The annual East of England Smithfield Festival attracts competitive farmers from across the country, with the College Challenge category perhaps the most competitive of all. The 2016 winners have now been crowned. Samantha King reports.
For months, students from agricultural colleges across the UK have been gearing up for the East of England Smithfield Festival’s College Challenge, which took place last week.
Judging students on their knowledge of all aspects of farming, from identifying feed to assessing a quality carcass, the challenge saw over 30 teams from across 15 colleges enter in the hopes of returning home as champions.
They were able to represent the college so well and we’re just really proud of them. It just shows that we must be doing something right
After beating off stiff competition, it was a team of four girls from Askham Bryan college in York that brought home the bacon – and £300 in prize money.
Emily Watson, Marian Porter, Pippa Jackson and Lauren Rucklidge – currently in their second year of studying an extended diploma in agriculture at the college – each had to complete an individual challenge, before taking part in a final group task, which saw them sail into first place.
Each team member had to judge a breeding ewe, a breeding heifer (a cow that has not previously had a calf), a lamb carcass or a pen of finished lambs, before working together to pass the final task of identifying different types of feed.
In order to judge the animals, students looked out for features such as the quality of their coats, the amount of muscle along their backs, loin and tail head, and the level of fat along the ribs – a key aspect in identifying animals ready for slaughter.
They were then asked to put the animals in order of merit, and received a mark out of 100 from the judges.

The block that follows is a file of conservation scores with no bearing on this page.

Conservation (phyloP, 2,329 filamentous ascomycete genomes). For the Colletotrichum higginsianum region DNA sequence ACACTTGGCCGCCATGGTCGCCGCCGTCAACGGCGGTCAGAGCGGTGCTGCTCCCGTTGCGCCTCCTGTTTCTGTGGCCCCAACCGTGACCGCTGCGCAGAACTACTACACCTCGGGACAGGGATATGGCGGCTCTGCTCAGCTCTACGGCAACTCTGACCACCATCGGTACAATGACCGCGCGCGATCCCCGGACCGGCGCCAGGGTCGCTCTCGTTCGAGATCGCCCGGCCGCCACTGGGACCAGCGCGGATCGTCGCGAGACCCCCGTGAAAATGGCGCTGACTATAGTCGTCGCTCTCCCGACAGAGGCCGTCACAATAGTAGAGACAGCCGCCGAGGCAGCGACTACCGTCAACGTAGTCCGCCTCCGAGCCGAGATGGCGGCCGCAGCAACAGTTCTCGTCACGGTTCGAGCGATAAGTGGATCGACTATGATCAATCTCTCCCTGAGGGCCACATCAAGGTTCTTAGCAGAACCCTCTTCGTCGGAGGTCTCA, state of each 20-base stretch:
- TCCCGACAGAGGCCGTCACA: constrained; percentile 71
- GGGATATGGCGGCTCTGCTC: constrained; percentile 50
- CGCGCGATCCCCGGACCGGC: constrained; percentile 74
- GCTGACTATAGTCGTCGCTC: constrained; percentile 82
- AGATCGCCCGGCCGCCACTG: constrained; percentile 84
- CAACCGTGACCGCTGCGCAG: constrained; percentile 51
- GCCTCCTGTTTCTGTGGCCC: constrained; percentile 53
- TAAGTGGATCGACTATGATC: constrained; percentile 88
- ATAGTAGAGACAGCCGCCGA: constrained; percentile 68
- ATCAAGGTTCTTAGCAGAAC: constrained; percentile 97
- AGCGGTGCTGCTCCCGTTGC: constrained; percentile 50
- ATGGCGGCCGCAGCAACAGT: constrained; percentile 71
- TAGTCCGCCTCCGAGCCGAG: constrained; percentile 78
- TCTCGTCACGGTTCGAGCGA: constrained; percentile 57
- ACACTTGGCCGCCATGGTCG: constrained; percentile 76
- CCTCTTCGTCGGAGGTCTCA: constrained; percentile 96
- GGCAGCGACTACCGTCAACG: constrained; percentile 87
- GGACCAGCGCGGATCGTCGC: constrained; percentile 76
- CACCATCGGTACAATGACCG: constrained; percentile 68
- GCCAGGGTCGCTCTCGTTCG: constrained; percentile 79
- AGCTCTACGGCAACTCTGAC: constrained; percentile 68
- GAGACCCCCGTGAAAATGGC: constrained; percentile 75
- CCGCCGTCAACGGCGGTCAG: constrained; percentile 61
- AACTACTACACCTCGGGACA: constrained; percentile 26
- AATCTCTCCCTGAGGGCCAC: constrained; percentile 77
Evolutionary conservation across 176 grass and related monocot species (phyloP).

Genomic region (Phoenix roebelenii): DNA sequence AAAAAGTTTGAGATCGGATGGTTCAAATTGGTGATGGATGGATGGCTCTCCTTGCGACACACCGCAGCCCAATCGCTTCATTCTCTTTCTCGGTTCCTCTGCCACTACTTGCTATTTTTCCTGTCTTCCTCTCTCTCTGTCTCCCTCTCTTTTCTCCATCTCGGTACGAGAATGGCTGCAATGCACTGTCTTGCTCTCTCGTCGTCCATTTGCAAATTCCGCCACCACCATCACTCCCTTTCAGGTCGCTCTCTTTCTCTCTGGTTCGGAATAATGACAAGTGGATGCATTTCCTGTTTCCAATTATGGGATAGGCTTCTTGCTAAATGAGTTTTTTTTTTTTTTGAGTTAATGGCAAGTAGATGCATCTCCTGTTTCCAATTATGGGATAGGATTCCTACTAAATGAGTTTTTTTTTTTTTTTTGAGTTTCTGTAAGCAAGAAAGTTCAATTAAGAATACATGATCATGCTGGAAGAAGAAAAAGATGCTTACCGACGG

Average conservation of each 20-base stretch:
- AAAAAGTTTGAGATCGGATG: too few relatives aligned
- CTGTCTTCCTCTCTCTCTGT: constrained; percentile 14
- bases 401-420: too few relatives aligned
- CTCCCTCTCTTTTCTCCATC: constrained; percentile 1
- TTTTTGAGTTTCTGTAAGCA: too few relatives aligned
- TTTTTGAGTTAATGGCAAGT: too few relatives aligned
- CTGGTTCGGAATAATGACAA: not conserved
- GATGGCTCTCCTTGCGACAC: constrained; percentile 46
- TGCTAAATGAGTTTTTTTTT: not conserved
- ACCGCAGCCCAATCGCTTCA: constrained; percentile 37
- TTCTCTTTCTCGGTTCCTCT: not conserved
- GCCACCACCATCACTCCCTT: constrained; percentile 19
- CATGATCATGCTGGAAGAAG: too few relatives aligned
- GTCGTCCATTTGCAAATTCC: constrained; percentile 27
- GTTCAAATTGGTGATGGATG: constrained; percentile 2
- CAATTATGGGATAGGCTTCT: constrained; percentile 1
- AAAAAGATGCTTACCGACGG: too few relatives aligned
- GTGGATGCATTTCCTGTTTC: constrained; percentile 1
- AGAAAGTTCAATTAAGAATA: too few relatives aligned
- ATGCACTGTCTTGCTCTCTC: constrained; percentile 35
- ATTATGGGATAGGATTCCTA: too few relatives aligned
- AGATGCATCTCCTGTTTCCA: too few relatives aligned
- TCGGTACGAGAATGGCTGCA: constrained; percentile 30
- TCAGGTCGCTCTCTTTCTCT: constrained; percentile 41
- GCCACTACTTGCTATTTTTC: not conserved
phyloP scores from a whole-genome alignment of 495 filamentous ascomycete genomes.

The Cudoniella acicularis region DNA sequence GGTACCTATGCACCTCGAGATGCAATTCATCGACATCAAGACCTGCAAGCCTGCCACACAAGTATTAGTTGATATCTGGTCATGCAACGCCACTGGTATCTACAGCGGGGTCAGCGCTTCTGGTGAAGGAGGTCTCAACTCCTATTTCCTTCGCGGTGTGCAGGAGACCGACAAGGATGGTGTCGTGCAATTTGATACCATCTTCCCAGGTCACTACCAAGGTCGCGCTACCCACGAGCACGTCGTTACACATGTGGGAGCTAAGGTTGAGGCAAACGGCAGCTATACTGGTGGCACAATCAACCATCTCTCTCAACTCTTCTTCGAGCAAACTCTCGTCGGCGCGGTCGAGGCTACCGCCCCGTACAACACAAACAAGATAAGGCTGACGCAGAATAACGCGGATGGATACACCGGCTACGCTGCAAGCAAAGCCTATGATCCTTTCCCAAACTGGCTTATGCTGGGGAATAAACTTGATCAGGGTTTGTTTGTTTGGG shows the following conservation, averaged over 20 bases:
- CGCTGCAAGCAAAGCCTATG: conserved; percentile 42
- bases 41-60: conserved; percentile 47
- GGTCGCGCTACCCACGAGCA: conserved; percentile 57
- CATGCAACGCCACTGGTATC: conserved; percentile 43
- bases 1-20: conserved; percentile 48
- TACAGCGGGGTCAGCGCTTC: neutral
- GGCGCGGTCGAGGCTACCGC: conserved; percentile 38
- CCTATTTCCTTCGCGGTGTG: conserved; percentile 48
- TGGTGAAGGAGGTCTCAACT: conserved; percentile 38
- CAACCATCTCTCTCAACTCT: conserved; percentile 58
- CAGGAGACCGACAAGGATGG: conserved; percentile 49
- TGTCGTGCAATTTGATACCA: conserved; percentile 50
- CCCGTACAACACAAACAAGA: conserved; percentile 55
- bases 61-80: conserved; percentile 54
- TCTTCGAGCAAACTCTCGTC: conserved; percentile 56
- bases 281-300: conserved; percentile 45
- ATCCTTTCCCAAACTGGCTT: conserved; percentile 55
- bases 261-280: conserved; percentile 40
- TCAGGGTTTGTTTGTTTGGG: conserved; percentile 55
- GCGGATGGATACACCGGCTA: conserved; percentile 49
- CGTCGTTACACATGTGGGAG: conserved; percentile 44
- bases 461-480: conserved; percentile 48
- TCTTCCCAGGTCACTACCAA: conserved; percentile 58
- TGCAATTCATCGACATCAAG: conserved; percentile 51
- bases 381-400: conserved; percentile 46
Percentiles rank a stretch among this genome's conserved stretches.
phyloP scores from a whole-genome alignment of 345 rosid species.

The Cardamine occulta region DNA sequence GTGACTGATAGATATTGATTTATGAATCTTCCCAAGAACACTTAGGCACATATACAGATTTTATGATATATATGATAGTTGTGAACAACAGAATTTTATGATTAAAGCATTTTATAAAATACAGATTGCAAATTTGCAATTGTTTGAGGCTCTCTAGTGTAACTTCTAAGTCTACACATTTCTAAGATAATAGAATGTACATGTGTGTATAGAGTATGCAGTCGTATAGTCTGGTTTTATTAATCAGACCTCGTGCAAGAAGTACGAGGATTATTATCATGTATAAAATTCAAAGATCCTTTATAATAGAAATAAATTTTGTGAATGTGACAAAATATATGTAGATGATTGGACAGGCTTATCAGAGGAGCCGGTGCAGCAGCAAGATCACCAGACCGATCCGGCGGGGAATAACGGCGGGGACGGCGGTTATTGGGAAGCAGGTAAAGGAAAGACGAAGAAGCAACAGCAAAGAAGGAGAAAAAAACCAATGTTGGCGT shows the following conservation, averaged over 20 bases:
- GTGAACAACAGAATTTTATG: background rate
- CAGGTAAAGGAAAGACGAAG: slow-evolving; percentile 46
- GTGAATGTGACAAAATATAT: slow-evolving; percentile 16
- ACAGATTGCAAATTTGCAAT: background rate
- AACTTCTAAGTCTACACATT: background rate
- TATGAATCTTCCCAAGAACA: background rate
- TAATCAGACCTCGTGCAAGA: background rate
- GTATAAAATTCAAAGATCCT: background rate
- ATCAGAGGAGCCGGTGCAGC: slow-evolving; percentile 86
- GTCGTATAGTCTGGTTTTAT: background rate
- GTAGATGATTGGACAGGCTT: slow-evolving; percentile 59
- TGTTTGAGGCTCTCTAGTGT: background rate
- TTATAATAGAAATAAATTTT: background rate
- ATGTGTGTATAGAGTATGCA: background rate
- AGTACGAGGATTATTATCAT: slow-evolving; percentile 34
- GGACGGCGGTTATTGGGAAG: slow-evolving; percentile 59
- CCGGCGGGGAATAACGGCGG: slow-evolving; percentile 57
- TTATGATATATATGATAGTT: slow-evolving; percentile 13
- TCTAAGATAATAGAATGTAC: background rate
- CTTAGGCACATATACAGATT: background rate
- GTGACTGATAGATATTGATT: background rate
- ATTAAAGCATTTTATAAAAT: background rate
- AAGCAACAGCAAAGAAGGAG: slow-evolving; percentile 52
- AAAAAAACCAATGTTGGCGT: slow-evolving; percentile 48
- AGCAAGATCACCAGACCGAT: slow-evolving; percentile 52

Livestock lecturer at the college Tim Moakes, who accompanied the students to the event, said: “The tasks tied in well with the agriculture course, as half of the modules are about livestock. Learning what a good heifer or good breeding ewe should look like, and identifying what a finished animal looks like if you’re going to send it off for slaughter, are all key skills.”
Askham Bryan college also entered a team of four boys, Tom Hartley, Richard Allen, Henry Grant and Freddie Harrison, but they were pipped by the girls.
Aside from the College Challenge, there were also categories for butchers, young stockperson of the year, the trade stand award and the livestock equipment award, appealing to professional farmers of all ages looking to show off their skills in their respective parts of the industry.
Mr Moakes said: “You drive them there, you get them ready, you give them some confidence, you tell them that they can do it, you can organise them and make sure they know where they should be, and then you leave them to it.
“We’re all very proud of the students’ performance, their achievement and the conduct shown. They were able to represent the college so well and we’re just really proud of them. It just shows that we must be doing something right.”
The festival was established in 2011 after The Royal Smithfield Club joined up with the East of England Agricultural Society Winter Stock Festival, and is the leading primestock show for commercial cattle and sheep; hosting one of the largest pedigree calf shows in the UK.
Featured picture: (L-R) Pippa Jackson, Emily Watson, Lauren Rucklidge and Marian Porter